I think my relationship with my dad existed on a much more philosophical level than my relationship with my mom. We'd talk history or politics or religion. My mom and I talked books and music and a whole host of random stuff. And we talked a lot.
And I think I've only just started to feel her absence this week, especially in the early evening, when I would talk to her while eating dinner. But yesterday, her absence was powerful in a whole different way.
I walked into Walgreens to pick up a few items, and the song playing over the store's speaker system was one of her favorites. We didn't listen to a whole lot of typical children's music growing up, and when mom was driving, the radio was tuned to New York's oldies' station. As a result, I've got some pretty awesome taste in music. And I also have many strong memories of my mom tied to music - from the Peter, Paul, and Mary concert my parents took us to when I was in fifth grade, to the summer mom and I saw Bob Dylan and Paul Simon play Madison Square Garden together, to the band who sang Bob Dylan at her funeral - local guys whose bar gigs we frequented.
Which is how I came to be standing in Walgreens yesterday, crying over Peter, Paul, and Mary on the sound system.
But, there were things to do and friends to celebrate. So I grabbed some tissues, paid for my purchases, and left the store, hoping nobody saw me tear up over allergy medicine and Noxzema. I got to my destination - a friend's surprise birthday party - and chatted with a friend. He told me I seemed to be doing very well with everything.
But the truth is, I'm a complete faker. There's a saying in grief counseling (which I think comes out of 12-step programs), about faking it 'till you make it. Clearly, I'm doing a good job with the faking. But I'm also wearing waterproof mascara.
*Yeah, that's Simon and Garfunkel. The song's about something completely different, but the sentiment's the same.
I've been trying to stay occupied lately to keep my mind off of my current life catastrophe. And I also have cool friends, so when they invite me to do things, I try to go.
Which is how I found myself in a gun shop in San Bruno yesterday afternoon, forking over a surprising amount of money to learn how to shoot a .22. But my friend decided her 40th birthday just wouldn't be complete without a manicure and a shooting lesson, so there we were. Six women and one lone guy, all with fresh manicures, displaying IDs and signing waivers that indicated we knew handling guns was, well, risky.
I've never taken target practice before. In fact, aside from water guns and the day I picked up my brother's boxed pellet gun and moved it out of my way, I've never handled a gun before at all. It was good they gave us a half hour safety lesson and demonstration before letting us loose in the range.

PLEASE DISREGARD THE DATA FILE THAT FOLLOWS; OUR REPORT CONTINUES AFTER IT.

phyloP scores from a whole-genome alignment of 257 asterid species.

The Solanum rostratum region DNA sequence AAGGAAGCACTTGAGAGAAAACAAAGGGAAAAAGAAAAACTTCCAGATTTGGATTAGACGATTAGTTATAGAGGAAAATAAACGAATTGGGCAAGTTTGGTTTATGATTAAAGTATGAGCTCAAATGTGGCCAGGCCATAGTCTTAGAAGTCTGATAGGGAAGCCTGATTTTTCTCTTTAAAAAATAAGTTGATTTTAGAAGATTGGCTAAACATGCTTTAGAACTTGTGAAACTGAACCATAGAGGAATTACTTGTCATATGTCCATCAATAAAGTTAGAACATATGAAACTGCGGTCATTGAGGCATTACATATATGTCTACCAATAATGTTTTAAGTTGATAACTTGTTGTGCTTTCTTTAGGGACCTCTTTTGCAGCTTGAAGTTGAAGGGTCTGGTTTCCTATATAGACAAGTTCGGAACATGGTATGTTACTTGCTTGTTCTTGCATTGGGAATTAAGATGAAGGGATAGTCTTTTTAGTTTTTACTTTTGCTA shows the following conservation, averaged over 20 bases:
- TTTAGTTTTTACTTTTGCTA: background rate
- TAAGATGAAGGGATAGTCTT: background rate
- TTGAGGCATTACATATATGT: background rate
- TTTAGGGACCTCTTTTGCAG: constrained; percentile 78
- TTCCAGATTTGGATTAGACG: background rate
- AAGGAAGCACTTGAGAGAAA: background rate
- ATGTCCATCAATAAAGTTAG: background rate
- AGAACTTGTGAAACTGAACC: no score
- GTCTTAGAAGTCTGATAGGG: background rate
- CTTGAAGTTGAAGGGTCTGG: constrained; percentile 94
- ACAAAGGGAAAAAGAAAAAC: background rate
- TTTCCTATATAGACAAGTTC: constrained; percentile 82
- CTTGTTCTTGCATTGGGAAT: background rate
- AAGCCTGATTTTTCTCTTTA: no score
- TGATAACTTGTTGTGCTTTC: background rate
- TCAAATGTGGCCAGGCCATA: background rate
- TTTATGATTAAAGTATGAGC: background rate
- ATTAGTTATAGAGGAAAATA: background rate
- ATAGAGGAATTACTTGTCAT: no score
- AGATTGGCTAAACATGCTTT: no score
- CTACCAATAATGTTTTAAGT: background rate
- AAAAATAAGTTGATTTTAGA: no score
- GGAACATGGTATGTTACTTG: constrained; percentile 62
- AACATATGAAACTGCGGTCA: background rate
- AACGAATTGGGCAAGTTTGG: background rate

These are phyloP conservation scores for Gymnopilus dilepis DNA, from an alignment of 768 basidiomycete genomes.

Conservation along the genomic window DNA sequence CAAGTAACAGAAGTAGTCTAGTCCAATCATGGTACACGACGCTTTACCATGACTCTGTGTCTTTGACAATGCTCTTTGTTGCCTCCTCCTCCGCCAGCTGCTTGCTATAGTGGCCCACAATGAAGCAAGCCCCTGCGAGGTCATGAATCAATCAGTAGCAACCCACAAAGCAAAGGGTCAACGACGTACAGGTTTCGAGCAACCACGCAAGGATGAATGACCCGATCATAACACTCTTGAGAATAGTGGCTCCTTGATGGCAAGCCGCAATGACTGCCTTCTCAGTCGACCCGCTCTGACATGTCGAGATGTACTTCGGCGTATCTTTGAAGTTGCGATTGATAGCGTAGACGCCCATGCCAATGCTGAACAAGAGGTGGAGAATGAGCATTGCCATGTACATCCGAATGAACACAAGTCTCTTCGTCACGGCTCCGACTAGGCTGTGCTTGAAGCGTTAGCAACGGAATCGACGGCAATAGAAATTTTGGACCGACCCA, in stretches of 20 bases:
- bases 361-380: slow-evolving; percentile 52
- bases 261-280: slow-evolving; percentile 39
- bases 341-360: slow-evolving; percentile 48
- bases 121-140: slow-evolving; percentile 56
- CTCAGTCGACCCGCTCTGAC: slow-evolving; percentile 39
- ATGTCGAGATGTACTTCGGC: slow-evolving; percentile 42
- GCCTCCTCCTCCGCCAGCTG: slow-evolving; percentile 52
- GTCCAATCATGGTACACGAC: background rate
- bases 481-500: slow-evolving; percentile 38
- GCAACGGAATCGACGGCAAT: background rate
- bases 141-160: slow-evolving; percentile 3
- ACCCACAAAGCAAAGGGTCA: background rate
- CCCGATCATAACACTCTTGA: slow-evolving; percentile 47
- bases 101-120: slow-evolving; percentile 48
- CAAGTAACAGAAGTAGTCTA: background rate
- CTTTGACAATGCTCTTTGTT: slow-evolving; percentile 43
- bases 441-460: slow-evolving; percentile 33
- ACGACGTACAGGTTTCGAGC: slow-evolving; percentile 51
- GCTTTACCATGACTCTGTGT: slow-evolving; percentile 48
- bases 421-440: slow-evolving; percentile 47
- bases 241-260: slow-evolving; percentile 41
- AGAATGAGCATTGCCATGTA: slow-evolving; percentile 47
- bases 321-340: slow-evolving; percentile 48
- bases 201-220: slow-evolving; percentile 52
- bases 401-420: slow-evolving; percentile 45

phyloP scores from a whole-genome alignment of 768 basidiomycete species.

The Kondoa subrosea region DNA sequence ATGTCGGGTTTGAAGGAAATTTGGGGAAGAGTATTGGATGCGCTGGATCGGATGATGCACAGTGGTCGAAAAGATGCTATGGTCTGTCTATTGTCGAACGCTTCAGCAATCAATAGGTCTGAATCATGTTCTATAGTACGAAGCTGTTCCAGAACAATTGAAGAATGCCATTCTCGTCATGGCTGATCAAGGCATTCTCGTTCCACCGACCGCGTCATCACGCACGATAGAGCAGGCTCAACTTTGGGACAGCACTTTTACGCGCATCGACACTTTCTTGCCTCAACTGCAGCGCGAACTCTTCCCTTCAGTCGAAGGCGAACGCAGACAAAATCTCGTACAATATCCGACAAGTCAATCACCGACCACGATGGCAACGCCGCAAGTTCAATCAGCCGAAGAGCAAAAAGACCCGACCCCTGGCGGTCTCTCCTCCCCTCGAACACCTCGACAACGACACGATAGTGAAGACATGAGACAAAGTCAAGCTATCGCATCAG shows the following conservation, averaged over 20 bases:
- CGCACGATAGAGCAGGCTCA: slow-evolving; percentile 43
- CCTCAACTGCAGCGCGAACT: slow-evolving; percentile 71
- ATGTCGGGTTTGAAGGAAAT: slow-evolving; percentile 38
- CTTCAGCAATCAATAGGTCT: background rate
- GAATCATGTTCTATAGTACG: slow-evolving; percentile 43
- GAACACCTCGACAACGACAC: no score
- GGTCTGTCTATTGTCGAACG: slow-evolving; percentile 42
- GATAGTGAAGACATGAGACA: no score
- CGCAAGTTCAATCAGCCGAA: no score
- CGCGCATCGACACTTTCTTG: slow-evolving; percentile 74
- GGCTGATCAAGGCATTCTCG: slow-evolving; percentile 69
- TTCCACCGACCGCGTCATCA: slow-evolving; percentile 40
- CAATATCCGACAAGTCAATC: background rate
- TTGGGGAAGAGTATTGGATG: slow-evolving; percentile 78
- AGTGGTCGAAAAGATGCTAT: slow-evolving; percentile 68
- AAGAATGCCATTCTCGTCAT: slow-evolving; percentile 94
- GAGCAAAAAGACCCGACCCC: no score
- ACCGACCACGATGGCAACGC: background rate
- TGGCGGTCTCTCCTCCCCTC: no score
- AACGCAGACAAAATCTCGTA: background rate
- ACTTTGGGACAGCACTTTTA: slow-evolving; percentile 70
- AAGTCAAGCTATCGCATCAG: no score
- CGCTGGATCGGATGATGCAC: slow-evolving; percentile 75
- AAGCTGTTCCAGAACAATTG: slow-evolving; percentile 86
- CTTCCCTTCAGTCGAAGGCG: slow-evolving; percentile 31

You can't see the target in this photo, but I'm a surprisingly good shot, given that I can't even draw in a straight line. Most of my shots hit close to the center of the target. Please note my nicely manicured thumbs. My eggplant-colored polish held up really well during all of the gun handling. Please also note my new hair color. It's taken three months to make it look nice, and the lighting in the range, though pretty bad, definitely shows off the red. Kind of like Annie Oakley.
If you've been party to this blog for awhile, you had a little insight into my mom through her comments. She was sometimes snide, occasionally funny, and she rarely made any sense. Living with her was pretty much the same. She wasn't, especially in the past few years, one to beat around the bush. She was going to tell you what she thought, and though her delivery often lacked, well, a gentle touch, you never wondered where you stood.
Several years ago, I moved in with a roommate, a friend from grad school who needed - as I did - to save some rent money. While we were unpacking the kitchen, I stuck a few magnets on our fridge. Both were from my mom. One said "Mirror, mirror on the wall, I'm like my mother after all." Funny, right? I laugh at it a lot, because it's both funny and, some days, kind of true, too.
The other, on a white, flowered, ceramic magnet very much unlike my usual style, proclaimed "My daughter since birth. My friend forever."
My roommate looked at my refrigerator decor, and loudly proclaimed that her mom was corny like that too, and often sent her stupid gifts.
Her mom may have been joking, but my mom was not. I know this mostly because she really hated going to the post office, so she'd never have sent something she wasn't serious about.
I've got a whole collection of magnets from my mom. She really appreciated refrigerator art, and my blue, flower shaped magnetic bottle opener and "milk sucks, got margaritas?" magnet from Margaritaville are also her doing. I'm also in possession of a pretty impressive collection of shot glasses. All the ones depicting Ben Franklin - usually with some of his ruminations on beer - are also from my mom. She was, as people spent a lot of time telling me, a really funny lady.
Writer. Marathon walker. Sometimes-photographer. Cyclist. Musician. Lover of cheesecake, San Francisco baseball, and comfy sweatpants. See Jane Run Ambassador. Team in Training cyclist. My philosophy? Life is not meant to be lived on the sidelines.
All written and photographic content are the sole work of the author, and cannot be reproduced, in whole or in part, without her permission. See something you'd like to borrow? Email email@example.com.